“How many tutoring sessions will my child need?” is the most commonly asked question in a consultation before tutoring begins, and I understand why parents ask. They want to know how much of a commitment they’re making as they schedule sessions in their child’s packed extracurricular lineup.
I wish I could easily say 5 or 10 sessions. Some tutoring companies do. In fact, they encourage parents to buy packages, promising higher scores. But learning how to ace a standardized test is like learning an instrument. It often takes weeks or months to hone the requisite skills. Would you expect to play first chair in a symphony after only five lessons?
Like others at Prime Academics, I consider the whole individual. Everyone comes with different goals, and it is our duty as tutors to honor this uniqueness and adapt. Still, tutoring shouldn’t be an everlasting slog. The start point and end point, along with monthly simulated practice tests, should be established from the beginning. Students feel most motivated when they have tangible goals. Tutors should be in constant contact with parents to ensure that everyone is kept on the same page. I consider four factors when determining a student’s tutoring plan:
(1) The student’s baseline
I need to know how the student's scores before tutoring begins to identify the content gaps. For the SSAT, ISEE, or SHSAT, most students score pretty low initially because these tests are designed to assess upper-level math topics that these students haven’t necessarily reached in school. For the ACT and SAT, students may find most of the content familiar, except the math section’s hardest questions. They also need to review abstruse grammar rules they haven’t seen since 7th grade and learn the best strategies to maximize their scores.
(2) The student's goal score
I take my time when consulting with parents so that I can begin to understand my new students right away. What are their strengths and weaknesses? Favorite subjects? Hobbies and passions? Are they excited to start tutoring, or do they need to ease in? Where do they want to go to school? All of these factors are crucial for determining the student’s goal score.
(3) The student’s schedule
How much time does the student realistically have? Students are often encouraged to pursue many different interests, so they may not be able to meet until 8 pm on a weeknight. Sometimes we need to work around games, meets, or rehearsals or have to skip a session, though I do my best to maintain consistency as we work towards their goals. For the ACT and SAT, I recommend starting by the summer before junior year at the latest. For the ISEE, SSAT, and SHSAT, I recommend starting in the spring or summer before 8th grade.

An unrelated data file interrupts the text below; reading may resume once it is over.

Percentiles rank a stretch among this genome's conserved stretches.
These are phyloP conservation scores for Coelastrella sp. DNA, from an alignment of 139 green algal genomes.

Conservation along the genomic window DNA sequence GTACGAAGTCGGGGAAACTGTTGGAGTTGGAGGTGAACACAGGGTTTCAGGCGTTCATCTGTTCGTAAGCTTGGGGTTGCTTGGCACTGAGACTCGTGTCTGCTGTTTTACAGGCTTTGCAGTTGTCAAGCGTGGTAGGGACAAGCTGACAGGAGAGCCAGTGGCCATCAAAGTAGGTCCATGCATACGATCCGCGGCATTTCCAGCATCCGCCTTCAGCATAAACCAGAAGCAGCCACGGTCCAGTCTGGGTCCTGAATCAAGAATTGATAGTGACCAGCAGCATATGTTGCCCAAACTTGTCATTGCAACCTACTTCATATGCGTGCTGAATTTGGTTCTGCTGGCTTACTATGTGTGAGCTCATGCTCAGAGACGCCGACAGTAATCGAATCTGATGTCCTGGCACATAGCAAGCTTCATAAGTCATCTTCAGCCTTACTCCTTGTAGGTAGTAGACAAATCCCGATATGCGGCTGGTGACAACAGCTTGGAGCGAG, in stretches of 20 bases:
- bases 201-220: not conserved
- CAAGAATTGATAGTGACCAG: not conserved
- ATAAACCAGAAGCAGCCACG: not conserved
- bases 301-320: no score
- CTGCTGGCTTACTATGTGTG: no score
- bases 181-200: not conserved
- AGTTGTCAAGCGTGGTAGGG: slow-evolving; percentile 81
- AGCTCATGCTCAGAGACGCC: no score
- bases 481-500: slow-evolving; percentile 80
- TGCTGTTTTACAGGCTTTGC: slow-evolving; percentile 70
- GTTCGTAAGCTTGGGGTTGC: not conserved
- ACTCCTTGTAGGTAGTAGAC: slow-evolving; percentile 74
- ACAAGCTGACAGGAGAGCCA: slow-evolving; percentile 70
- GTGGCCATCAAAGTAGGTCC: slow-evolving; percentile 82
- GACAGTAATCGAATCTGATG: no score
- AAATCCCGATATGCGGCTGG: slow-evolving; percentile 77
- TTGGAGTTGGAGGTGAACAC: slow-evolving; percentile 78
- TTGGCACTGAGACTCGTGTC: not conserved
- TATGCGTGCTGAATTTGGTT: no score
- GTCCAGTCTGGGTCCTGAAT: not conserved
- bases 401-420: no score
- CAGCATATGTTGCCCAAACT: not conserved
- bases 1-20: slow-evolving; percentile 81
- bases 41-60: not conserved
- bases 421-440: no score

(4) How much effort can the student devote to test preparation?
I have found the more work students do outside of sessions, the more quickly they improve their scores. Targeted homework serves important purposes: to reinforce a lesson from our session, to familiarize a student with the test format, or to build hyper-focus. Despite their busy schedules, I encourage my students to aim for at least 10–15 minutes every day. I adjust how much work is given based on availability, but to prevent a time crunch closer to test day, it’s best to cover the content early and steadily. A relaxed student performs better.
Here are two examples of the four factors at work:
Student 1 started studying for the SSAT in May. His baseline was the 70th percentile, and his goal score was the 85th percentile or above. However, he would be traveling and working at an internship all summer, so he really wouldn’t have the time to study. In the fall, soccer and basketball practice would compete with SSAT study time. I made sure to push for as many weekly sessions as his schedule allowed so that we could maintain progress and consistency. After we adjusted his homework load to make it less daunting, he completed every homework assignment and scored in the 90th percentile. He was accepted to his first choice, Phillips Exeter Academy. We later worked together to prepare him for the SAT, on which he scored a 1550. He was accepted to many schools and chose to go to NYU.
Student 2 started studying for the SSAT in September. Her baseline was the 40th percentile (due to dyslexia), and her goal score was as high as we could reasonably attain in our short time frame. We worked on reading techniques with a specialist and met more frequently because of her learning disability. Her schedule started off relatively light, with just choir after school. But then she landed the lead in her school play and started taking an audition class. Was it more of a time crunch for this student? Yes. But did she rise to the challenge and have the drive and effort to achieve her goal? Also yes. By the end of our sessions, she was scoring in the 75th percentile. I continued to work with her throughout high school, providing her academic support in math, biology, and AP Language and Composition (on which she scored a 5!). We then worked together on her SAT, on which she scored a 1400. She was accepted early decision to Emory and is currently thriving! Let’s determine what your four factors are and let’s get to work!